4) How do you establish trust and build relationships with stakeholders across different business functions?
Alan Susi: It’s speaking their language. So many people teams focus on their own language. We’re trying to instill an awareness of what the business is trying to accomplish, and what their challenges are. We start the conversation with, how did you create your team? Why is it constructed in this way? What are the challenges you face? Trust comes when they know you’re only interested in them and the success of the business.
Historically, people teams have not been as agile or iterative when developing things. If we’re looking at an analytics dashboard or model, we will go into the conversation with a minimum viable product. Does it answer your core question? Would it take you directionally where you want to go? That buys a ton of trust and belief. If we’re even solving 10% of what they’re trying to do, the partnership develops, and we can build cross-functional teams to solve the issue.
5) What methods or tools do you use to gather data and analyze the organizational health issue?
Alan Susi: I’ve got an agile background, so I use a lot of “five whys” or Pareto charts. But in reality, it’s just asking a lot of questions. And work with the people who keep the business ticking over. Work with chiefs of staff, business managers, HR business partners, or finance partners.
But keep in mind the issue you’re working on might be symptomatic. Get as many diverse views or insights as possible. It’s an inherent part of organization design. People analytics is taking the approach in a new view, and that’s why we call it organizational health. Just like doctors, you constantly running tests and hypothesize potential interventions.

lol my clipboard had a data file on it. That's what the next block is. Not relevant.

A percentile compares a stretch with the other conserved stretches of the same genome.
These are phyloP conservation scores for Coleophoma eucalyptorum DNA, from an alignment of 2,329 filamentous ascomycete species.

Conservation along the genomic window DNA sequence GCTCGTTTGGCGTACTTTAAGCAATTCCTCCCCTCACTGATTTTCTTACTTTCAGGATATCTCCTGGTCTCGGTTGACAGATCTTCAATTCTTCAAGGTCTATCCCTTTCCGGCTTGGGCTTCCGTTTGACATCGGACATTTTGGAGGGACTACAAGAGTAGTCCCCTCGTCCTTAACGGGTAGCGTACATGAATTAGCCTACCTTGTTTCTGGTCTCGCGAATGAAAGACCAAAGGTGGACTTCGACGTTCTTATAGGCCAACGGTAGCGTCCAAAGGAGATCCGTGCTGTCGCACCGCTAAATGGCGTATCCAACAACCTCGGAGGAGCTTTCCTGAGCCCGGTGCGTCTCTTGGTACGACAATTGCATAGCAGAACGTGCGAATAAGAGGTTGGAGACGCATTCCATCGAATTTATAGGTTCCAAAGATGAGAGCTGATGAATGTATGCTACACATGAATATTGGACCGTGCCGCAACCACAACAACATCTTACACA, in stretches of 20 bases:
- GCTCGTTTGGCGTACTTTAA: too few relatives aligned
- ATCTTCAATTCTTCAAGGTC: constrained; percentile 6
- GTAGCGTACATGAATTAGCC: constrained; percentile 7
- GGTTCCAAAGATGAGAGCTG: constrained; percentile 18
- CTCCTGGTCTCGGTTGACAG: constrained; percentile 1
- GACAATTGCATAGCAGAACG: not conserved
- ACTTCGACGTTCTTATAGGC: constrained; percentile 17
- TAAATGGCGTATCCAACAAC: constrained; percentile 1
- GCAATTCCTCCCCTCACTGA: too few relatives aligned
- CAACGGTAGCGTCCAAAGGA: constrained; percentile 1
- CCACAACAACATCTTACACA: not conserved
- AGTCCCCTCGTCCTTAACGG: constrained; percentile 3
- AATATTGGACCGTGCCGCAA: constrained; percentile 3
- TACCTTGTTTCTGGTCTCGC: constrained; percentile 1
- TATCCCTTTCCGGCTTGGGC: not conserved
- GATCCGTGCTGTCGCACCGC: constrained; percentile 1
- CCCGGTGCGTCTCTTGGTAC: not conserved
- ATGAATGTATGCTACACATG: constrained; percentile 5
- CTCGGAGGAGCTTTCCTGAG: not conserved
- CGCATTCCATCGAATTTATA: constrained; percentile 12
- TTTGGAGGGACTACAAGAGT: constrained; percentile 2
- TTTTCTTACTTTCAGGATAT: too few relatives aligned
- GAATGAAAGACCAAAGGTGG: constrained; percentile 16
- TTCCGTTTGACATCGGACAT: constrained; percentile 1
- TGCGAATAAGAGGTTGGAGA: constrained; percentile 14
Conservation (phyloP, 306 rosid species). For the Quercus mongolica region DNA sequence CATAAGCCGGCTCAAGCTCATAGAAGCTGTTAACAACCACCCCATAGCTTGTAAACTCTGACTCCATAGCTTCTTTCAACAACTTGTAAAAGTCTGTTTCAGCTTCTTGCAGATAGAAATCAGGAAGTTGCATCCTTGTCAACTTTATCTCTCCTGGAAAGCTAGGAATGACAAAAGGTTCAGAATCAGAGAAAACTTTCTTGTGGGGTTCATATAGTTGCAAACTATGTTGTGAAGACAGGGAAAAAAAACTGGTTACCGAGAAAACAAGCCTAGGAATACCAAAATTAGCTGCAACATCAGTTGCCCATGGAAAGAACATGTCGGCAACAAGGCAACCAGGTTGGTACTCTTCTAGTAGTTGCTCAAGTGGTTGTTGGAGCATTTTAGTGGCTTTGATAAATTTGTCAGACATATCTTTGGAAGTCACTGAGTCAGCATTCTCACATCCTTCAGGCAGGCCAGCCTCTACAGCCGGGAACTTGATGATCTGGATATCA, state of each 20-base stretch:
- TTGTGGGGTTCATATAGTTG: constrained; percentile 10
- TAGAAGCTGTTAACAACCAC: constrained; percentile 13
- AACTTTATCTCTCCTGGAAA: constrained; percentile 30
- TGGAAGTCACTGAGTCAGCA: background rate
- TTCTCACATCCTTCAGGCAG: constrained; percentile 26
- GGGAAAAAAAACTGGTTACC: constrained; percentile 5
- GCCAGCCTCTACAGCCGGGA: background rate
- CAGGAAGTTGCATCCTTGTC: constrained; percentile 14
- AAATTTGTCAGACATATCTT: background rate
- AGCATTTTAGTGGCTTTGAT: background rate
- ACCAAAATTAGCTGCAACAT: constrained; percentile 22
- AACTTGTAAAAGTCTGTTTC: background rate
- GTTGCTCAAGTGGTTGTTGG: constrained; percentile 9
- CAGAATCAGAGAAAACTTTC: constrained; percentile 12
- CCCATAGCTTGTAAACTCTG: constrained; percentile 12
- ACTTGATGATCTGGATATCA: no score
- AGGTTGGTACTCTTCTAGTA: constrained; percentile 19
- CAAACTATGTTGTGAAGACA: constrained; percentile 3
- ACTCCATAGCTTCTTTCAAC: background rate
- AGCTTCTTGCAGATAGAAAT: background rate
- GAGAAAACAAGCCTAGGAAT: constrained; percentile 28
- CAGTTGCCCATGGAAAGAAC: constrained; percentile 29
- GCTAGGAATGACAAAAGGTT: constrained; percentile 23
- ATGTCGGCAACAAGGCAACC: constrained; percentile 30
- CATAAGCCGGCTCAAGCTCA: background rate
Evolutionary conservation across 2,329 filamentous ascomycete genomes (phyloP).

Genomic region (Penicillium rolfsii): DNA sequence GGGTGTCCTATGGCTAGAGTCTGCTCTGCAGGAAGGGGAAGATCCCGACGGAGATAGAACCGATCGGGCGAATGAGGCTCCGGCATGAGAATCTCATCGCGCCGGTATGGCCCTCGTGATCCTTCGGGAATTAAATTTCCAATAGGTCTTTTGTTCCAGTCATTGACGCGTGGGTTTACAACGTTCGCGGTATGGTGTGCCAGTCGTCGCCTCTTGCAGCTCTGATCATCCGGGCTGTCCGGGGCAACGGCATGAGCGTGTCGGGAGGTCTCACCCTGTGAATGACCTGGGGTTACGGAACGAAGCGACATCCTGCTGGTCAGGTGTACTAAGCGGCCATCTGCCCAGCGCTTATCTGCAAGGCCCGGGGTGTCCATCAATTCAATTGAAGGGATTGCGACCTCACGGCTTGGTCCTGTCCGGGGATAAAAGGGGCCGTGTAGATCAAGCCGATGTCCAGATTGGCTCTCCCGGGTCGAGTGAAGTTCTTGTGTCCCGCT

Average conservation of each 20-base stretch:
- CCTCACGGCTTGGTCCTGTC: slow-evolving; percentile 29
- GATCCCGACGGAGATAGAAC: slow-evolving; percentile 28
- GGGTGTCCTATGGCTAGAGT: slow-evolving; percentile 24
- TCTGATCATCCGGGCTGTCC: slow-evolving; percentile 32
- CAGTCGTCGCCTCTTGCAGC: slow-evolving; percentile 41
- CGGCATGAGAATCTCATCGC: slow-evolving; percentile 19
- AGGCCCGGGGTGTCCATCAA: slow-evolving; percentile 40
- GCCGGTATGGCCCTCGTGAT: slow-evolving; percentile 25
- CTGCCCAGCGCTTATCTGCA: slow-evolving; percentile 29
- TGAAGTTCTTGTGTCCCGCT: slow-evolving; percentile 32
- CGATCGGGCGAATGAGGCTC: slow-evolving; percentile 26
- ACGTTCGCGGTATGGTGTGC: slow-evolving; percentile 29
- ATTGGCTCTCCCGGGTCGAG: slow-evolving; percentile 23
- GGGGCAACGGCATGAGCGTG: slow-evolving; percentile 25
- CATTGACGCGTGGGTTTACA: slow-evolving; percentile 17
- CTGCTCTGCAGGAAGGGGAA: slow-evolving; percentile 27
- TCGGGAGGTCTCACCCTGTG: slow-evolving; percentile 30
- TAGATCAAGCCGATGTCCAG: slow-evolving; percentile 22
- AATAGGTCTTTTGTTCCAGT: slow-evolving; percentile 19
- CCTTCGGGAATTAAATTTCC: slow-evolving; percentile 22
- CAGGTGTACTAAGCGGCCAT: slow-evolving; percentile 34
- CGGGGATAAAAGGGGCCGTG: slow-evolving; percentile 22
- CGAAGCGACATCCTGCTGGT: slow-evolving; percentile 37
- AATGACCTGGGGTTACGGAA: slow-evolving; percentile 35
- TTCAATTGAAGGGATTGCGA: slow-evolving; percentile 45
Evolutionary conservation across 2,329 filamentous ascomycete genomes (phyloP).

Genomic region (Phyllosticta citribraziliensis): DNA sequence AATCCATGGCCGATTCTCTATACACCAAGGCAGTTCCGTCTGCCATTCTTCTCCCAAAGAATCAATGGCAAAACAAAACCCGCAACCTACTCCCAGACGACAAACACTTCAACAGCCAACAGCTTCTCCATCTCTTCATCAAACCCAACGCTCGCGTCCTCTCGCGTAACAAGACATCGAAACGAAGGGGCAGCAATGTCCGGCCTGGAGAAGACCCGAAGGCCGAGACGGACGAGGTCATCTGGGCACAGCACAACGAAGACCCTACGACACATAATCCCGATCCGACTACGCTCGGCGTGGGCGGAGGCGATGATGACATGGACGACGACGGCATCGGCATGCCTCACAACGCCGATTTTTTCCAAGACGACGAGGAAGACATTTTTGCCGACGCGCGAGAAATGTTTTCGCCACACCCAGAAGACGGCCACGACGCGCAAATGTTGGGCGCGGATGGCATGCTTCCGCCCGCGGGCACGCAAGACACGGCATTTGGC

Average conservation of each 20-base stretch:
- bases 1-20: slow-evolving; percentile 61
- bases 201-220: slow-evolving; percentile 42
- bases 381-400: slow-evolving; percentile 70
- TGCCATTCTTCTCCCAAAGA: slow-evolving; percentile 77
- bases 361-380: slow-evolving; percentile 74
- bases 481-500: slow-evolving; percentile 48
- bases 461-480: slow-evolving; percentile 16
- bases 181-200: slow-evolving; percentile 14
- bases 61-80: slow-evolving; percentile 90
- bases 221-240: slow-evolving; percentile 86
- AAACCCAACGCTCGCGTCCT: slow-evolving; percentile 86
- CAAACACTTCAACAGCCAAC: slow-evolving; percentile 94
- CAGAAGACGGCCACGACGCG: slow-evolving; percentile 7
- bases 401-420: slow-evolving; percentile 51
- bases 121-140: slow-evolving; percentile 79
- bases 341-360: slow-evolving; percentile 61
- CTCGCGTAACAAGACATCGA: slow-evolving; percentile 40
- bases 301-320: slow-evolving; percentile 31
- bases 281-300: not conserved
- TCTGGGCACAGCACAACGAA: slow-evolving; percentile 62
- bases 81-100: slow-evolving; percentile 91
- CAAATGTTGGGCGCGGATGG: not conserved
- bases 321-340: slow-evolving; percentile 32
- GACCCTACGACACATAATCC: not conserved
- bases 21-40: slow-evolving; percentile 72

6) How do you prioritize HR initiatives based on their potential impact on the organization?
Alan Susi: That’s where the challenge comes in. With people teams, everything seems like the biggest concern. Your engagement data is down, people are feeling underdeveloped, careers are temporary, attrition is rising, whatever it might be.
We take an agile approach as a forcing mechanism to prioritize the work that’s the right cost, and ROI, or delivers the right engagement or employer brand impact. We don’t spread ourselves too thin, or we won’t deliver change. It’s a conversation that sometimes business leaders don’t want to hear. But you have to be rigid at times and give people a ‘no’ even when they don’t want to hear it.
7) How will organizational health evolve in the coming years, and how are you preparing?
Alan Susi: We need to learn as much as we can about our impact. But every organization is different and will make its own decisions, especially about remote work, or flexible schedules. Organizational health is going to have to expand its view.
Think about the way you looked at organizational health ten years ago before you used discrete markers. It was likely an engagement survey with very generic questions, run once or twice a year. We need to be listening differently. We need to look at the activities people carry out to understand how work is changing. Best practice is moving towards iterative listening and getting people access to data in the flow of the work-life cycle.
It means you’ve got to get cast a wider net and develop more partnerships with stakeholders. It means getting out of your safe space in people analytics where you just study engagement survey data. You have to become more comfortable with ambiguity, and with having a little less ownership of your data.
Alan Susi is the global Head of Organizational Analytics and People Insights at S&P Global. He is an experienced talent and organization strategist focused on building collaborative people first strategies through innovative business model design and optimization of the organization and its talent for sustained high performance and growth.